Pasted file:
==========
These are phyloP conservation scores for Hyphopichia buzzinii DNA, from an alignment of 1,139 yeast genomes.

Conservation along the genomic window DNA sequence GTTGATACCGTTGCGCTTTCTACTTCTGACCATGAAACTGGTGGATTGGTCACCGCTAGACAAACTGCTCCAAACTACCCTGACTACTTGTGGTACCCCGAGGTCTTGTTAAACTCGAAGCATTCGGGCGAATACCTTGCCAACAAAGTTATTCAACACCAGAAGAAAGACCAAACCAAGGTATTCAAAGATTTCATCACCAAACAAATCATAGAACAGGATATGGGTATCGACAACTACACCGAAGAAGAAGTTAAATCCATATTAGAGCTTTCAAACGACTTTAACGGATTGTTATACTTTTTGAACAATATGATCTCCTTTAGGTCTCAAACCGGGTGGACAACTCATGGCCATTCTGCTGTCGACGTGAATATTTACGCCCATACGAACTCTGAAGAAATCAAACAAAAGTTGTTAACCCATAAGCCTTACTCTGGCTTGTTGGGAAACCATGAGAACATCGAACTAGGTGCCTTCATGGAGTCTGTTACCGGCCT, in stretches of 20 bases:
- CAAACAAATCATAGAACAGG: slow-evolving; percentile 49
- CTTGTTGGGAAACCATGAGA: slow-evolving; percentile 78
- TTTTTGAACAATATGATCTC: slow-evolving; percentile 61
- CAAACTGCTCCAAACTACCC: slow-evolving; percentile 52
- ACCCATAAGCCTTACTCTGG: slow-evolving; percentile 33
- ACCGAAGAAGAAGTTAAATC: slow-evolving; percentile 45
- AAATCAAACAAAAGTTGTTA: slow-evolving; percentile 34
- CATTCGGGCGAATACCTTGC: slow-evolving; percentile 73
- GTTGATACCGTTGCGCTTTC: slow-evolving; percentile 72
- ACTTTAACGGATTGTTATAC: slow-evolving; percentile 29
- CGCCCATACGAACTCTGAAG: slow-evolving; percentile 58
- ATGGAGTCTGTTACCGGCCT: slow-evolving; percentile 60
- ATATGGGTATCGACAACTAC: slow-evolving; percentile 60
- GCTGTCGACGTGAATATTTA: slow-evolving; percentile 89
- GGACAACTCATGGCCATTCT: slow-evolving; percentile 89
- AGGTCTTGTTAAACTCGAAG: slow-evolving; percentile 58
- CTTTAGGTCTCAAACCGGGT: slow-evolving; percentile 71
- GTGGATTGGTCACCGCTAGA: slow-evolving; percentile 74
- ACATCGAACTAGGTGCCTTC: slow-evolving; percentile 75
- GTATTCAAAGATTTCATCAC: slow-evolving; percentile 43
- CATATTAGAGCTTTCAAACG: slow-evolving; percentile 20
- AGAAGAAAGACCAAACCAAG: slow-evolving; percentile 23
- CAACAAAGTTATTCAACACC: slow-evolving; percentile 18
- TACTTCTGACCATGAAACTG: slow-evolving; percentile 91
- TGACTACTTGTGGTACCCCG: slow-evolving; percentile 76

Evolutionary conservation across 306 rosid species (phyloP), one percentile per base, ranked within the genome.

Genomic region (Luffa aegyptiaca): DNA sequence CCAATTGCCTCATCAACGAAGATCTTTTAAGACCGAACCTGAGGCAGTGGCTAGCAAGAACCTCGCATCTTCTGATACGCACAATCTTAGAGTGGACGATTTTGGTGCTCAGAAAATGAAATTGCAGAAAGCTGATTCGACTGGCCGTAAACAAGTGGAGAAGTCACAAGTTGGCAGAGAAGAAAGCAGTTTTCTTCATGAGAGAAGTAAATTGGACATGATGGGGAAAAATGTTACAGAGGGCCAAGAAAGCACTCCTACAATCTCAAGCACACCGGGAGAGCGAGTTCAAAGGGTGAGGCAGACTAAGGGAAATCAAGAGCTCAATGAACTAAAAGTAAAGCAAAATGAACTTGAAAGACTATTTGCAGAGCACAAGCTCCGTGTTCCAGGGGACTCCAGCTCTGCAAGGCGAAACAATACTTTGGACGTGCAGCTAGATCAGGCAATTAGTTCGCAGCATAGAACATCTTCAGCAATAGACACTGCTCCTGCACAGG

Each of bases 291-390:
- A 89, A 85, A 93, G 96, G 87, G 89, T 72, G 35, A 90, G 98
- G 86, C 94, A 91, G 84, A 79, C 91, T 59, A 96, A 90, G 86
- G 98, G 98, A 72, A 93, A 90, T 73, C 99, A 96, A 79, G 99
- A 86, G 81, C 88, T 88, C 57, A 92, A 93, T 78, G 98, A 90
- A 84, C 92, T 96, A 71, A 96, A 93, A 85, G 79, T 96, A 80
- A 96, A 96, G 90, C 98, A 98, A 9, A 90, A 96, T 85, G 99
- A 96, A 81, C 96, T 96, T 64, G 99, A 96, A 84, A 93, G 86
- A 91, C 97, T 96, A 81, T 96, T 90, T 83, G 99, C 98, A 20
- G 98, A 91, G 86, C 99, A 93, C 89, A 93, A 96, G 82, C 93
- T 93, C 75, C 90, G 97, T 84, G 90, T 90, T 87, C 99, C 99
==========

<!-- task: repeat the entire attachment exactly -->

These are phyloP conservation scores for Hyphopichia buzzinii DNA, from an alignment of 1,139 yeast genomes.

Conservation along the genomic window DNA sequence GTTGATACCGTTGCGCTTTCTACTTCTGACCATGAAACTGGTGGATTGGTCACCGCTAGACAAACTGCTCCAAACTACCCTGACTACTTGTGGTACCCCGAGGTCTTGTTAAACTCGAAGCATTCGGGCGAATACCTTGCCAACAAAGTTATTCAACACCAGAAGAAAGACCAAACCAAGGTATTCAAAGATTTCATCACCAAACAAATCATAGAACAGGATATGGGTATCGACAACTACACCGAAGAAGAAGTTAAATCCATATTAGAGCTTTCAAACGACTTTAACGGATTGTTATACTTTTTGAACAATATGATCTCCTTTAGGTCTCAAACCGGGTGGACAACTCATGGCCATTCTGCTGTCGACGTGAATATTTACGCCCATACGAACTCTGAAGAAATCAAACAAAAGTTGTTAACCCATAAGCCTTACTCTGGCTTGTTGGGAAACCATGAGAACATCGAACTAGGTGCCTTCATGGAGTCTGTTACCGGCCT, in stretches of 20 bases:
- CAAACAAATCATAGAACAGG: slow-evolving; percentile 49
- CTTGTTGGGAAACCATGAGA: slow-evolving; percentile 78
- TTTTTGAACAATATGATCTC: slow-evolving; percentile 61
- CAAACTGCTCCAAACTACCC: slow-evolving; percentile 52
- ACCCATAAGCCTTACTCTGG: slow-evolving; percentile 33
- ACCGAAGAAGAAGTTAAATC: slow-evolving; percentile 45
- AAATCAAACAAAAGTTGTTA: slow-evolving; percentile 34
- CATTCGGGCGAATACCTTGC: slow-evolving; percentile 73
- GTTGATACCGTTGCGCTTTC: slow-evolving; percentile 72
- ACTTTAACGGATTGTTATAC: slow-evolving; percentile 29
- CGCCCATACGAACTCTGAAG: slow-evolving; percentile 58
- ATGGAGTCTGTTACCGGCCT: slow-evolving; percentile 60
- ATATGGGTATCGACAACTAC: slow-evolving; percentile 60
- GCTGTCGACGTGAATATTTA: slow-evolving; percentile 89
- GGACAACTCATGGCCATTCT: slow-evolving; percentile 89
- AGGTCTTGTTAAACTCGAAG: slow-evolving; percentile 58
- CTTTAGGTCTCAAACCGGGT: slow-evolving; percentile 71
- GTGGATTGGTCACCGCTAGA: slow-evolving; percentile 74
- ACATCGAACTAGGTGCCTTC: slow-evolving; percentile 75
- GTATTCAAAGATTTCATCAC: slow-evolving; percentile 43
- CATATTAGAGCTTTCAAACG: slow-evolving; percentile 20
- AGAAGAAAGACCAAACCAAG: slow-evolving; percentile 23
- CAACAAAGTTATTCAACACC: slow-evolving; percentile 18
- TACTTCTGACCATGAAACTG: slow-evolving; percentile 91
- TGACTACTTGTGGTACCCCG: slow-evolving; percentile 76

Evolutionary conservation across 306 rosid species (phyloP), one percentile per base, ranked within the genome.

Genomic region (Luffa aegyptiaca): DNA sequence CCAATTGCCTCATCAACGAAGATCTTTTAAGACCGAACCTGAGGCAGTGGCTAGCAAGAACCTCGCATCTTCTGATACGCACAATCTTAGAGTGGACGATTTTGGTGCTCAGAAAATGAAATTGCAGAAAGCTGATTCGACTGGCCGTAAACAAGTGGAGAAGTCACAAGTTGGCAGAGAAGAAAGCAGTTTTCTTCATGAGAGAAGTAAATTGGACATGATGGGGAAAAATGTTACAGAGGGCCAAGAAAGCACTCCTACAATCTCAAGCACACCGGGAGAGCGAGTTCAAAGGGTGAGGCAGACTAAGGGAAATCAAGAGCTCAATGAACTAAAAGTAAAGCAAAATGAACTTGAAAGACTATTTGCAGAGCACAAGCTCCGTGTTCCAGGGGACTCCAGCTCTGCAAGGCGAAACAATACTTTGGACGTGCAGCTAGATCAGGCAATTAGTTCGCAGCATAGAACATCTTCAGCAATAGACACTGCTCCTGCACAGG

Each of bases 291-390:
- A 89, A 85, A 93, G 96, G 87, G 89, T 72, G 35, A 90, G 98
- G 86, C 94, A 91, G 84, A 79, C 91, T 59, A 96, A 90, G 86
- G 98, G 98, A 72, A 93, A 90, T 73, C 99, A 96, A 79, G 99
- A 86, G 81, C 88, T 88, C 57, A 92, A 93, T 78, G 98, A 90
- A 84, C 92, T 96, A 71, A 96, A 93, A 85, G 79, T 96, A 80
- A 96, A 96, G 90, C 98, A 98, A 9, A 90, A 96, T 85, G 99
- A 96, A 81, C 96, T 96, T 64, G 99, A 96, A 84, A 93, G 86
- A 91, C 97, T 96, A 81, T 96, T 90, T 83, G 99, C 98, A 20
- G 98, A 91, G 86, C 99, A 93, C 89, A 93, A 96, G 82, C 93
- T 93, C 75, C 90, G 97, T 84, G 90, T 90, T 87, C 99, C 99